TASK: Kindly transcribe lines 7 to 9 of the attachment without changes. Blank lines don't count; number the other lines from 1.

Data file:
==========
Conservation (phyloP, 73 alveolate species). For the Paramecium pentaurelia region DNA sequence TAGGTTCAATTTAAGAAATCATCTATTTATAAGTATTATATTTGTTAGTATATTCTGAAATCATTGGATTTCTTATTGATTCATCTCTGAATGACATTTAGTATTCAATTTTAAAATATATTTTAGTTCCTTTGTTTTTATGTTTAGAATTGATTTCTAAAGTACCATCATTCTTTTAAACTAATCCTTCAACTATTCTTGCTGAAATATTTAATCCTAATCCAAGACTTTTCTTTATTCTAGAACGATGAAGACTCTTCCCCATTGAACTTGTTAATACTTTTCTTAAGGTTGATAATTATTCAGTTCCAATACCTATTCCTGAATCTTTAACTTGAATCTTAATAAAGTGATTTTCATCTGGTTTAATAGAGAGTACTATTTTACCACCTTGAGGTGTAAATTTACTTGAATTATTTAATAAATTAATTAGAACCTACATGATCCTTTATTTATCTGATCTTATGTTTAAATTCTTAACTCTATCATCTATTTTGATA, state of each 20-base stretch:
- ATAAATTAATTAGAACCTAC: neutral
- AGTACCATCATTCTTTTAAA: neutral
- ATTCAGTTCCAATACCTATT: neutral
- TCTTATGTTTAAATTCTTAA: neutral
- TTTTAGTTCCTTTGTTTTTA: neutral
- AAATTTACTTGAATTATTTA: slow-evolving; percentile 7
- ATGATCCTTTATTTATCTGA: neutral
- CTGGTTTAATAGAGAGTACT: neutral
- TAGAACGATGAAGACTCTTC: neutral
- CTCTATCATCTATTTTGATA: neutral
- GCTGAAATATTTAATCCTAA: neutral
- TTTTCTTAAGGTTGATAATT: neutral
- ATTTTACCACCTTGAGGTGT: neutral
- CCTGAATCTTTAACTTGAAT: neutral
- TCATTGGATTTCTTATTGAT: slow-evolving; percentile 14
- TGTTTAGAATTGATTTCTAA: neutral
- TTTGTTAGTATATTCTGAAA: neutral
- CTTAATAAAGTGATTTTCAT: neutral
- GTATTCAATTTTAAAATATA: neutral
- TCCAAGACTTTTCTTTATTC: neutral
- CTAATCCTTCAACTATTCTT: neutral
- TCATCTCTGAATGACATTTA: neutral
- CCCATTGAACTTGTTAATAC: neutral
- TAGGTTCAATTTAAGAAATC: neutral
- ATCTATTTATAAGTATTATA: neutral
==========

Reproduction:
- AAATTTACTTGAATTATTTA: slow-evolving; percentile 7
- ATGATCCTTTATTTATCTGA: neutral
- CTGGTTTAATAGAGAGTACT: neutral